You are walking along a path. It is covered in snow. The sky is blue and all you can hear are birds tweeting. You look down. The snow is glistening in the morning light and you hear the crunch of the snow under your boots. You turn and notice a stream running past you. And further ahead there is a waterfall.
You breathe in and smell the sweet clean air and stretch your arms wide and open yourself to the beauty of the mountains. This isn’t a headspace app. This is a small part of what you experience on a yoga week in the friendliest French resort of Les Menuires.
I got burnt doing yoga. I got sunburnt doing a sun salutation. To be fair, the sun burn was unintentional. I was at Les Menuires (pronounced ley men-weir) a hill top village of 3000, the gateway to the largest ski region in the world Les 3 Vallees, well beloved ski resort of the British who have now entrenched themselves so fixatedly in parts of this phenomenally beautiful region that there are villages which are not only all English speaking but they do not know how to speak French.
Les Menuires is different. Les Menuires is French, from the language spoken – they do speak and understand English but everyone speaks to you in French because, they are. This is one of those purpose built resorts the English consider ugly because not every building resembles one of those wooden chalets which weather dolls enter in and out.
There are large tower blocks, and purpose built shopping centres with covered heated runways, which may not look as attractive as the snow coated pavements you find in Austrian and Swiss resorts, but are far more comfortable and user friendly to navigate. As for the apartment blocks, they offer incredible views over the valley and to the mountains and are always on the piste, making it a genuine ski-in/ski-out resort.
It is also predominantly French, with French speakers, the next nationality being Belgian, German then British. There are British in nearby St Martin de Belleville but they tend to keep themselves to themselves, with a three star Michelin restaurant ‘La Bouitte’ (which means pig sty in the local patois).
I learnt all of these facts from the taxis driver who collected me from Lyons – a quick and attractive two hour drive away, although you are able to fly into Geneva, and into Chambery (there are direct flights from Manchester). For the third year running, the town hosts a yoga week, which maligns what is packed in. Thanks to a very busy Easter, I was only able to sample a few days here, but managed to squeeze in pilates, yoga (where I got sunburnt on the terrace overlooking the mountains), shiatsu (excellent – I found out I have issues with gall bladder, must take burdock, too many years of being a people pleaser and not punching people I should have).
Qi Gong (becoming aware of my own energy – which is I am told, a lot like that of the mountain, powerful and transcendent!), and a (MMM) Morning Meditation Mountain silence walk in the snow, making my own version of a ‘headspace’ app, with waterfall sounds, tweeting birds, gentle rivers glistening in the morning light, crunching snow under foot albeit occasionally interspersed with snow tractors and helicopters lifting supplies to the local refuge. I’ve got so many more inspirational visualisations to share with my yoga groups following the walk.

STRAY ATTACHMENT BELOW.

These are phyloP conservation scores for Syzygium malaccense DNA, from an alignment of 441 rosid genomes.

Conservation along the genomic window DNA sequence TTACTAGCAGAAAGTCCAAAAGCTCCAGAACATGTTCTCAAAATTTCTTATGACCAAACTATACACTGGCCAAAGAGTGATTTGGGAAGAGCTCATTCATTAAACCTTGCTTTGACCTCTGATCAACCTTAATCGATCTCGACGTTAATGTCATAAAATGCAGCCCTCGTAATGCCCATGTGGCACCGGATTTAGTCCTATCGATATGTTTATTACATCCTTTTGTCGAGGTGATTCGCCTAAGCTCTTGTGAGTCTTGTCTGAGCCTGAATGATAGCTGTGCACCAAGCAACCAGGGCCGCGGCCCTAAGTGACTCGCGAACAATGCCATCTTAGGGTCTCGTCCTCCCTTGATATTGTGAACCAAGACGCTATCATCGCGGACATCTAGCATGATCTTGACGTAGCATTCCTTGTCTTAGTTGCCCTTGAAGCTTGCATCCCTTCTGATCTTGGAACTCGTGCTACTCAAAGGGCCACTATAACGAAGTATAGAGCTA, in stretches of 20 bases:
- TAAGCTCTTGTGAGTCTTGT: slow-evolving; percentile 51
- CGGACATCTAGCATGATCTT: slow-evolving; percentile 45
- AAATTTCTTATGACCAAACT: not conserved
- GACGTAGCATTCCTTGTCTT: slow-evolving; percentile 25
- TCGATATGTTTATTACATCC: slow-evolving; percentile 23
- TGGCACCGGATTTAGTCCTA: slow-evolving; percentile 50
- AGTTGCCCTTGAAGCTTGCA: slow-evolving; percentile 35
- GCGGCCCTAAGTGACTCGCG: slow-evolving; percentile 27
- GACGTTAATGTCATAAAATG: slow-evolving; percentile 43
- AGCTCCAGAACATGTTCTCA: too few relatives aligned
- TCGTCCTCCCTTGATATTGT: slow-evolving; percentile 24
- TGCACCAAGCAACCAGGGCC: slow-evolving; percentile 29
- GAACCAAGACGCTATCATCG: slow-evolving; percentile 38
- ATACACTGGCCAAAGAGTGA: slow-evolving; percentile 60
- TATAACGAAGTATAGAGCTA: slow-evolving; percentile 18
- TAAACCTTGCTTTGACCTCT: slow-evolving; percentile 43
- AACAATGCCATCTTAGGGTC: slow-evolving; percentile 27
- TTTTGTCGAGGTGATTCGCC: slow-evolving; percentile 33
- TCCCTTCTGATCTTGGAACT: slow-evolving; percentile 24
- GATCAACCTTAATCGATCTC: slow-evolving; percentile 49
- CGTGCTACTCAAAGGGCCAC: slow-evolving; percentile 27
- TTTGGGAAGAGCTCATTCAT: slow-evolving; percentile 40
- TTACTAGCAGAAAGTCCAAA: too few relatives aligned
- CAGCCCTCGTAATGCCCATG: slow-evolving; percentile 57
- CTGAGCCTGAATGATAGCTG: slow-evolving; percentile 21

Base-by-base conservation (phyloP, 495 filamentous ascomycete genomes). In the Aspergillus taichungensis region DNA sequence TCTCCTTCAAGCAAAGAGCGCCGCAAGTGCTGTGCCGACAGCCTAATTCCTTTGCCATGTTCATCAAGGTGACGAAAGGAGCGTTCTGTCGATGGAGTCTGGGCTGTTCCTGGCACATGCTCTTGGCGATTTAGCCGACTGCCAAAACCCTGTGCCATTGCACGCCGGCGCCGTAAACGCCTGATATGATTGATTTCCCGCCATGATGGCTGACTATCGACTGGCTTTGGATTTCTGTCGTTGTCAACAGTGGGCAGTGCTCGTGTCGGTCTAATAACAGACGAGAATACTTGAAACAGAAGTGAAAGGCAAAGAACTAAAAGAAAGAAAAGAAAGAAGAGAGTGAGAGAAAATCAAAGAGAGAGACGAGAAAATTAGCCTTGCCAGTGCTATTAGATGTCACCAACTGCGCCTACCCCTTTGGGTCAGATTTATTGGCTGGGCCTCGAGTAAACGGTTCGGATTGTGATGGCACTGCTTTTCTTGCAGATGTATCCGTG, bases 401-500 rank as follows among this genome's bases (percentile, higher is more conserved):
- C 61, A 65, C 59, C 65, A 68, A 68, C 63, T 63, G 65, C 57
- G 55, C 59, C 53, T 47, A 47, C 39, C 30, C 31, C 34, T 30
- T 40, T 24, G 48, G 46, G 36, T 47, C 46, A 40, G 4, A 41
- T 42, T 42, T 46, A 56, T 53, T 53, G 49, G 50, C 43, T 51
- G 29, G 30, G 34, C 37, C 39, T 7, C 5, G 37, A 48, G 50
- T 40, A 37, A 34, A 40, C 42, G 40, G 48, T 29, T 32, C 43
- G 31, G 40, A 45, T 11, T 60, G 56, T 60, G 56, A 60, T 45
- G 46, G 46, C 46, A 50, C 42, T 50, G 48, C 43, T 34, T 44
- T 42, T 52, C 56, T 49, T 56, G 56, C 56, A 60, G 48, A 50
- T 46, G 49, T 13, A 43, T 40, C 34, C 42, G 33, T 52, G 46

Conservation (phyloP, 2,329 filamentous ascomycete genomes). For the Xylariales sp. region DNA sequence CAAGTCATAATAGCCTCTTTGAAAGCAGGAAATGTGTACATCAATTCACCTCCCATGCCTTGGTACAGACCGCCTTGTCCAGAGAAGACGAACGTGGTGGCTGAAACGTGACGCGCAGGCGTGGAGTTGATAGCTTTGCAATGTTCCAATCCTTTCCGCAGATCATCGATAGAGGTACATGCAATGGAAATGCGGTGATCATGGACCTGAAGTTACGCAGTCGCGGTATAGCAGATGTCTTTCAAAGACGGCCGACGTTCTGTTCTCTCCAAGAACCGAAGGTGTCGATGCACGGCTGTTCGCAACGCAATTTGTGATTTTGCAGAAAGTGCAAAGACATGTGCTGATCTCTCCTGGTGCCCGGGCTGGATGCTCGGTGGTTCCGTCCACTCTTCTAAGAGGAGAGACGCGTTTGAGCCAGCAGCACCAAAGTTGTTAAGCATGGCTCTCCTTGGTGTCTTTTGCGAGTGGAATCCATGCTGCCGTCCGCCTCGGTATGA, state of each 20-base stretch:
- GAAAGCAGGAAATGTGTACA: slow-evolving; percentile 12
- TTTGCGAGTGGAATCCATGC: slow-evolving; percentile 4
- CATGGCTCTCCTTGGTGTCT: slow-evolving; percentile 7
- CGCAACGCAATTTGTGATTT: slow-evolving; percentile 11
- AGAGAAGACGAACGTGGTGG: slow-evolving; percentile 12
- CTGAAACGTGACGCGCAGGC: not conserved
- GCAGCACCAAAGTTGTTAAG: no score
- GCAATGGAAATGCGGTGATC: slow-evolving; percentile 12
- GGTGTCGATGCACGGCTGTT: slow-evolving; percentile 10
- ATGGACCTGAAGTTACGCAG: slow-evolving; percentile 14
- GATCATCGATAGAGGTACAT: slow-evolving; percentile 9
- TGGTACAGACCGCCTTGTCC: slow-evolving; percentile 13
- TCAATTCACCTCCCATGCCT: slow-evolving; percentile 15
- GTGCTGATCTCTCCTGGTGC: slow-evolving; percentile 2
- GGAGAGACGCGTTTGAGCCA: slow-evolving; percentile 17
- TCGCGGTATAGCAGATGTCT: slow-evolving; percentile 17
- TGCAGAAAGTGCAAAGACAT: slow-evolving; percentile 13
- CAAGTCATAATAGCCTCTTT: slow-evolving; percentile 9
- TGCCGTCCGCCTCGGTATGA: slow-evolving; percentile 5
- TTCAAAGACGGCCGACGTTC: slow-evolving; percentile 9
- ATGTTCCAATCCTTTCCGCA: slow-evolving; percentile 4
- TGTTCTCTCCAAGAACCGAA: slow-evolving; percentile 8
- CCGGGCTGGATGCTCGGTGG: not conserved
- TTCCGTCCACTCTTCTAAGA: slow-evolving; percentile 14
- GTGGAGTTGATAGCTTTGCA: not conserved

All the fitness instructors are French but do speak English and there are talks on nutrition, feng shui, Sophrology (relaxation therapy), how to make your own massage oils, reflexology, nutrition, (how to live a healthy happy life), as well as yoga for kids and Qi Gong, Tai Chi, and various types of yoga (hatha, iyengar, vinyasa).
Much of the action was held in the central sports centre, although many of the hotels offer their own excellent spas, and there’s indoor swimming pools and gyms, all with exceptional views over the mountain range, as well as indoor squash courts. The skiing, which was not my focus on this trip, is excellent, as the resort, purpose built as it was in 1964 (and therefore as old as me), offers a wide range of blue and red runs, ideal for families, and because of its location, easy access to the other slopes on offer in the Trois Vallees region.
Les Menuires has heart, with its striking iron clock tower, designed by renowned artist Yves de Préval who felt the town needed a spire, to crown the village’s glory (ironically it does have a crown on top of it). The central area of the village forms a basin into which all the snow appears to be trapped – as does the sun. There are mountains on all sides and a slope for tobaganning for the young children.
If you like sun with your ski, French speaking in France, and the best meditation with your mountains, I would wholeheartedly recommend this place. Its strap line is ‘Friendly Menuires’. I would say of all the ski resorts I’ve visited over the years, it is without doubt the friendliest.
Sarah visited Le Menuires, flying to and from Lyons. She stayed at
www.ho36hostels.com/en/es-menuires-3-vallees. And visited Le Comptoir restaurant. For more information about Les Menuiers visit www.lesmenuires.com